Citizens, I just came across a fascinating recipe today – one from the proud and ancient country of Lithuania – that uses amber as a primary ingredient in a tea!
It is well-known in Lithuania as a cure-all and since Lithuania is the source of much of the world’s amber, this isn’t overly surprising. There is scientific evidence about amber’s curative abilities, which I will quote from a detailed and fascinating article! 🙂
Redacted by TFD with a better English translation from http://oldknowledge.blogspot.com:
Some background about Lithuania and the Baltics, the place where amber comes from…
People who live in the territory of the Baltic lands and Lithuania have been there for more than 12,000 years. As traditions were and are important, a great deal of knowledge comes from unknown times.
The Lithuanian language is the oldest currently spoken Indo European language. There are about 4 million Lithuanian speakers in the world, but it is taught at the biggest universities of the world.
The Lithuanian language has many similarities with Sanskrit (an ancient Indian language), many words of which are pronounced in similar ways with the same meanings.
So the Lithuanian language is at least 5,000 years old. Not many languages live so long 🙂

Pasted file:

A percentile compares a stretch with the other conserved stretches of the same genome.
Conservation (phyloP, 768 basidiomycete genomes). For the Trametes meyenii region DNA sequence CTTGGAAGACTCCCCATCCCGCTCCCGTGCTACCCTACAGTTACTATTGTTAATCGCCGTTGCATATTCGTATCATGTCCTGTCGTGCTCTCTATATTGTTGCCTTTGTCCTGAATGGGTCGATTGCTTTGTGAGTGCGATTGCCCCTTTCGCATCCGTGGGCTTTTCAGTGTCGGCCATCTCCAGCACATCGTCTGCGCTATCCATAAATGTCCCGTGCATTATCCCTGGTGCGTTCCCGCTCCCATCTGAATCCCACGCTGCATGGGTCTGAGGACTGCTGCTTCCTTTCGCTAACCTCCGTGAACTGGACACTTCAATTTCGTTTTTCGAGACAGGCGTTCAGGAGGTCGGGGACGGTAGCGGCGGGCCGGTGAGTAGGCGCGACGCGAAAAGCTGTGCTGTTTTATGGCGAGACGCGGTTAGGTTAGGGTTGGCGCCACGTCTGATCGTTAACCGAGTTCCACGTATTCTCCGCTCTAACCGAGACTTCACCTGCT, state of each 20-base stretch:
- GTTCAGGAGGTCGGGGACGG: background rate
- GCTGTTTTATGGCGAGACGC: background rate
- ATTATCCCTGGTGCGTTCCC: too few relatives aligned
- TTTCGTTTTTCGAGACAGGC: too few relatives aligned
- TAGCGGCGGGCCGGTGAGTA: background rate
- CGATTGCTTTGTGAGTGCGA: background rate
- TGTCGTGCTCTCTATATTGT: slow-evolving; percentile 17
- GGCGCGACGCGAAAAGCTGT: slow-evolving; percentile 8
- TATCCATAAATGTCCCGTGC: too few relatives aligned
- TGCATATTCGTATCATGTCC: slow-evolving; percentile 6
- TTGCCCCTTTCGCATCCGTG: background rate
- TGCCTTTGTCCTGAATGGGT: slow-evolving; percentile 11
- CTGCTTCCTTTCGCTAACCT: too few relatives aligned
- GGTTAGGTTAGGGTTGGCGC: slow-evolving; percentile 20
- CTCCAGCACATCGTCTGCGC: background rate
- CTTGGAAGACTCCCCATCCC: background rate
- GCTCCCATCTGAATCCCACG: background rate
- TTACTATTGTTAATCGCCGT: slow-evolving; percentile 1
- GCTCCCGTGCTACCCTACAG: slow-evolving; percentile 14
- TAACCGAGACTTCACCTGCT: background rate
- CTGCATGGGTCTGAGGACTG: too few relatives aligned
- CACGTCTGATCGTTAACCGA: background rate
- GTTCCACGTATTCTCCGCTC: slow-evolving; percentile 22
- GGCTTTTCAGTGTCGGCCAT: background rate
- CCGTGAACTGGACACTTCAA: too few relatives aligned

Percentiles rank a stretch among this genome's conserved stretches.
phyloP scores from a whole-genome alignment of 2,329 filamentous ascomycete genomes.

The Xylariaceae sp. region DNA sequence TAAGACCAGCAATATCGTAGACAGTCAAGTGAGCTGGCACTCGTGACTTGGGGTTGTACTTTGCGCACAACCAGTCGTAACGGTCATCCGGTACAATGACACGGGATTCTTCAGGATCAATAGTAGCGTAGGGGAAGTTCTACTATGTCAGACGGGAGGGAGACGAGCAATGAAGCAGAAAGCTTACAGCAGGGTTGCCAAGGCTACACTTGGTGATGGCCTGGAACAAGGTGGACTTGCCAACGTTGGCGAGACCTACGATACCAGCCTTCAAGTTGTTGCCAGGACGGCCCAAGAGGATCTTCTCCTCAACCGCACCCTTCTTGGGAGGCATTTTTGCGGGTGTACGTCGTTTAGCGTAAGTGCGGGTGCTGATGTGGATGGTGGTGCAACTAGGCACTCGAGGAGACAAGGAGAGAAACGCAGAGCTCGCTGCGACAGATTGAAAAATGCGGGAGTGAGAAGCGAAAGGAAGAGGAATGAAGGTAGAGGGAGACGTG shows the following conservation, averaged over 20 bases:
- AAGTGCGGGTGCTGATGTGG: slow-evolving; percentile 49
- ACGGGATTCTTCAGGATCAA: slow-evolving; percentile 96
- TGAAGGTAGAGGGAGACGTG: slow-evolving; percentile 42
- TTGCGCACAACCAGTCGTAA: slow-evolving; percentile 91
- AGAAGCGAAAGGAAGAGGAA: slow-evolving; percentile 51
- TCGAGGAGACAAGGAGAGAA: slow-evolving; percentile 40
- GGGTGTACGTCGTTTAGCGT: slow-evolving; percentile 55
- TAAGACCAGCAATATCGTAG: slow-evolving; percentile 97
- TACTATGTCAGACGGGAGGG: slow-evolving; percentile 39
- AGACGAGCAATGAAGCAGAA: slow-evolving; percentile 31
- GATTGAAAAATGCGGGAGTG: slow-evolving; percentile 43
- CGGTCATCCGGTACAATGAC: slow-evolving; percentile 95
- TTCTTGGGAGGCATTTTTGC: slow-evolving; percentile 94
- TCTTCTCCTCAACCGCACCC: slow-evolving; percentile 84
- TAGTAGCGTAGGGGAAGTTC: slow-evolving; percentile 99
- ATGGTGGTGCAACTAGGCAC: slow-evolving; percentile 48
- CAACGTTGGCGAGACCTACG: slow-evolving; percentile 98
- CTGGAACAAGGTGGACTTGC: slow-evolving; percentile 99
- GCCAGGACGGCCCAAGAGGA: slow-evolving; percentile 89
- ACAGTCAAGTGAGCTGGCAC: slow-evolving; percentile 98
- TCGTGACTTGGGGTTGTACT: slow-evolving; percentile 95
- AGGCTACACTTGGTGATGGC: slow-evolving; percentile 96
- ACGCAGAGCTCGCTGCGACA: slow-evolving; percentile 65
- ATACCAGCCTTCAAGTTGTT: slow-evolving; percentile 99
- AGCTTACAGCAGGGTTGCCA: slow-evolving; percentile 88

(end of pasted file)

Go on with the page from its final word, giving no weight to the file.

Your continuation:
For a discussion about amber: “amber” in the Lithuanian language is called “gintaras”.
Many people think (myself including) that it comes from the verb “ginti” (we are changing the endings in our language and in that way we are creating new verbs, nouns, adjectives, etc.). “Ginti” means to protect, defend, guard. To protect from illness, to guard soul and body.
Why choose Baltic amber for healing?
Baltic amber is not valued for cool marketing 🙂 It is valued because Baltic amber contains the most amber acid in it in the world (compared with other ambers from other regions). Baltic amber is most valued among them all. Yes, for the same acid. And…for the beauty. Such beautiful and deep colours.
When you wear Baltic amber, some of its succinic acid (it is the other name of amber acid) in very small amounts absorbs through your skin into your body.
Today’s modern medicine also uses amber acid, which is taken from the Baltic amber. And yes, today’s modern medicine uses that acid to heal people. It is expensive, so many people use natural Baltic amber as an alternative for amber acid sold by pharmacists.